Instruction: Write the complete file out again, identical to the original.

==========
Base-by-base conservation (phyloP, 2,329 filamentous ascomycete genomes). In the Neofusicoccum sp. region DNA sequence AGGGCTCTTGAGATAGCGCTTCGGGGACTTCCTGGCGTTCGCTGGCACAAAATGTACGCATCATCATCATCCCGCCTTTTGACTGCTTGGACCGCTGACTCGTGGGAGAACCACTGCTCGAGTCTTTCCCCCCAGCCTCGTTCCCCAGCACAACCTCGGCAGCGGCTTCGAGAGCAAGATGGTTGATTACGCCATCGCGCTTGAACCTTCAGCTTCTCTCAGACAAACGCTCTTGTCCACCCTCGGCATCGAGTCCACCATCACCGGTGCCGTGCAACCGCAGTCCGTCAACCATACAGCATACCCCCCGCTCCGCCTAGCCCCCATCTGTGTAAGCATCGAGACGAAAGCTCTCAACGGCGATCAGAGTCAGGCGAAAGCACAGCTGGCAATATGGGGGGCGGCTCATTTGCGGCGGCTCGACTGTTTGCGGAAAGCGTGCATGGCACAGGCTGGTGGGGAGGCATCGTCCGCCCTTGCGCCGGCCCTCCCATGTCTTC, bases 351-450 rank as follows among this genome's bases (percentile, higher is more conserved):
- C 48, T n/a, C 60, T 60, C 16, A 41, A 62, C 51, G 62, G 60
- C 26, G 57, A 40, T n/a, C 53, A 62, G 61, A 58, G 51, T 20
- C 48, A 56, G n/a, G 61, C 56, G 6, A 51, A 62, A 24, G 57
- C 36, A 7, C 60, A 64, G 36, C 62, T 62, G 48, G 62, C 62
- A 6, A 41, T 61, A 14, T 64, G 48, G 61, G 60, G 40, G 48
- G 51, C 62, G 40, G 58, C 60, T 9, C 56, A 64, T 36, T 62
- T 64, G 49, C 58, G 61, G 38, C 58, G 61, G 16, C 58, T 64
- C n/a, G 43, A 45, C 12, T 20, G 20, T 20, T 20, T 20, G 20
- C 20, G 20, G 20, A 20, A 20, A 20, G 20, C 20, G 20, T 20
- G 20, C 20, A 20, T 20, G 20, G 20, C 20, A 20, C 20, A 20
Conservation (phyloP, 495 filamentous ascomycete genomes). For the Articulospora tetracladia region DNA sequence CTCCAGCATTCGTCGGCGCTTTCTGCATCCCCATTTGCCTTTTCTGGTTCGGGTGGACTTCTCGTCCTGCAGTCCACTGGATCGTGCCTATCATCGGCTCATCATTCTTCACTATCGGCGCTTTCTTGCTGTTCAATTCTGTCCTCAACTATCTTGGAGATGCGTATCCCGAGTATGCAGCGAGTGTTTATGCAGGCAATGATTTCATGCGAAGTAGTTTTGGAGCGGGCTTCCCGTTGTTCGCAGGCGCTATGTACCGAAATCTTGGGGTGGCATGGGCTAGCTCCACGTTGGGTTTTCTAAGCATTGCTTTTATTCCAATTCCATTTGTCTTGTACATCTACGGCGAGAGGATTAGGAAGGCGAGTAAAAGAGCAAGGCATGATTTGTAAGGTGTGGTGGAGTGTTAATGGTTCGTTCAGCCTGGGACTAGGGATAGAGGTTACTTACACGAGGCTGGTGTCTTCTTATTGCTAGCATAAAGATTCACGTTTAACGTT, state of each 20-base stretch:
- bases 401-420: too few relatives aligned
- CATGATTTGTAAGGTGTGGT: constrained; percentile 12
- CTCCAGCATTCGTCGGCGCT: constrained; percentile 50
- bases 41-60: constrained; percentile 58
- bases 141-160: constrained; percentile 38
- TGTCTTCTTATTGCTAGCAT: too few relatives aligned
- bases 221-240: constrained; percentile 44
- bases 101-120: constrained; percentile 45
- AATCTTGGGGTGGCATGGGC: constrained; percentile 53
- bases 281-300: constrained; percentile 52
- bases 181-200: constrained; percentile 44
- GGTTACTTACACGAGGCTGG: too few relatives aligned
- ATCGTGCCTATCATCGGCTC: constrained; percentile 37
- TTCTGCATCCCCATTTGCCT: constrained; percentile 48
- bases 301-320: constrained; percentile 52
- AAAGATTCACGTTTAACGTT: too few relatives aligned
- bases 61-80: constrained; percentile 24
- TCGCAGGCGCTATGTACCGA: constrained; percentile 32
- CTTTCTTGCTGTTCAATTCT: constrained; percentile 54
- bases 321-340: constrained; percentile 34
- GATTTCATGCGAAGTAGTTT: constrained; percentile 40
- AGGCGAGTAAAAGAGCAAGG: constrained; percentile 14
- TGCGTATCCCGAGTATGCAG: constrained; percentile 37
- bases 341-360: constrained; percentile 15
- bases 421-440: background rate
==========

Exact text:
Base-by-base conservation (phyloP, 2,329 filamentous ascomycete genomes). In the Neofusicoccum sp. region DNA sequence AGGGCTCTTGAGATAGCGCTTCGGGGACTTCCTGGCGTTCGCTGGCACAAAATGTACGCATCATCATCATCCCGCCTTTTGACTGCTTGGACCGCTGACTCGTGGGAGAACCACTGCTCGAGTCTTTCCCCCCAGCCTCGTTCCCCAGCACAACCTCGGCAGCGGCTTCGAGAGCAAGATGGTTGATTACGCCATCGCGCTTGAACCTTCAGCTTCTCTCAGACAAACGCTCTTGTCCACCCTCGGCATCGAGTCCACCATCACCGGTGCCGTGCAACCGCAGTCCGTCAACCATACAGCATACCCCCCGCTCCGCCTAGCCCCCATCTGTGTAAGCATCGAGACGAAAGCTCTCAACGGCGATCAGAGTCAGGCGAAAGCACAGCTGGCAATATGGGGGGCGGCTCATTTGCGGCGGCTCGACTGTTTGCGGAAAGCGTGCATGGCACAGGCTGGTGGGGAGGCATCGTCCGCCCTTGCGCCGGCCCTCCCATGTCTTC, bases 351-450 rank as follows among this genome's bases (percentile, higher is more conserved):
- C 48, T n/a, C 60, T 60, C 16, A 41, A 62, C 51, G 62, G 60
- C 26, G 57, A 40, T n/a, C 53, A 62, G 61, A 58, G 51, T 20
- C 48, A 56, G n/a, G 61, C 56, G 6, A 51, A 62, A 24, G 57
- C 36, A 7, C 60, A 64, G 36, C 62, T 62, G 48, G 62, C 62
- A 6, A 41, T 61, A 14, T 64, G 48, G 61, G 60, G 40, G 48
- G 51, C 62, G 40, G 58, C 60, T 9, C 56, A 64, T 36, T 62
- T 64, G 49, C 58, G 61, G 38, C 58, G 61, G 16, C 58, T 64
- C n/a, G 43, A 45, C 12, T 20, G 20, T 20, T 20, T 20, G 20
- C 20, G 20, G 20, A 20, A 20, A 20, G 20, C 20, G 20, T 20
- G 20, C 20, A 20, T 20, G 20, G 20, C 20, A 20, C 20, A 20
Conservation (phyloP, 495 filamentous ascomycete genomes). For the Articulospora tetracladia region DNA sequence CTCCAGCATTCGTCGGCGCTTTCTGCATCCCCATTTGCCTTTTCTGGTTCGGGTGGACTTCTCGTCCTGCAGTCCACTGGATCGTGCCTATCATCGGCTCATCATTCTTCACTATCGGCGCTTTCTTGCTGTTCAATTCTGTCCTCAACTATCTTGGAGATGCGTATCCCGAGTATGCAGCGAGTGTTTATGCAGGCAATGATTTCATGCGAAGTAGTTTTGGAGCGGGCTTCCCGTTGTTCGCAGGCGCTATGTACCGAAATCTTGGGGTGGCATGGGCTAGCTCCACGTTGGGTTTTCTAAGCATTGCTTTTATTCCAATTCCATTTGTCTTGTACATCTACGGCGAGAGGATTAGGAAGGCGAGTAAAAGAGCAAGGCATGATTTGTAAGGTGTGGTGGAGTGTTAATGGTTCGTTCAGCCTGGGACTAGGGATAGAGGTTACTTACACGAGGCTGGTGTCTTCTTATTGCTAGCATAAAGATTCACGTTTAACGTT, state of each 20-base stretch:
- bases 401-420: too few relatives aligned
- CATGATTTGTAAGGTGTGGT: constrained; percentile 12
- CTCCAGCATTCGTCGGCGCT: constrained; percentile 50
- bases 41-60: constrained; percentile 58
- bases 141-160: constrained; percentile 38
- TGTCTTCTTATTGCTAGCAT: too few relatives aligned
- bases 221-240: constrained; percentile 44
- bases 101-120: constrained; percentile 45
- AATCTTGGGGTGGCATGGGC: constrained; percentile 53
- bases 281-300: constrained; percentile 52
- bases 181-200: constrained; percentile 44
- GGTTACTTACACGAGGCTGG: too few relatives aligned
- ATCGTGCCTATCATCGGCTC: constrained; percentile 37
- TTCTGCATCCCCATTTGCCT: constrained; percentile 48
- bases 301-320: constrained; percentile 52
- AAAGATTCACGTTTAACGTT: too few relatives aligned
- bases 61-80: constrained; percentile 24
- TCGCAGGCGCTATGTACCGA: constrained; percentile 32
- CTTTCTTGCTGTTCAATTCT: constrained; percentile 54
- bases 321-340: constrained; percentile 34
- GATTTCATGCGAAGTAGTTT: constrained; percentile 40
- AGGCGAGTAAAAGAGCAAGG: constrained; percentile 14
- TGCGTATCCCGAGTATGCAG: constrained; percentile 37
- bases 341-360: constrained; percentile 15
- bases 421-440: background rate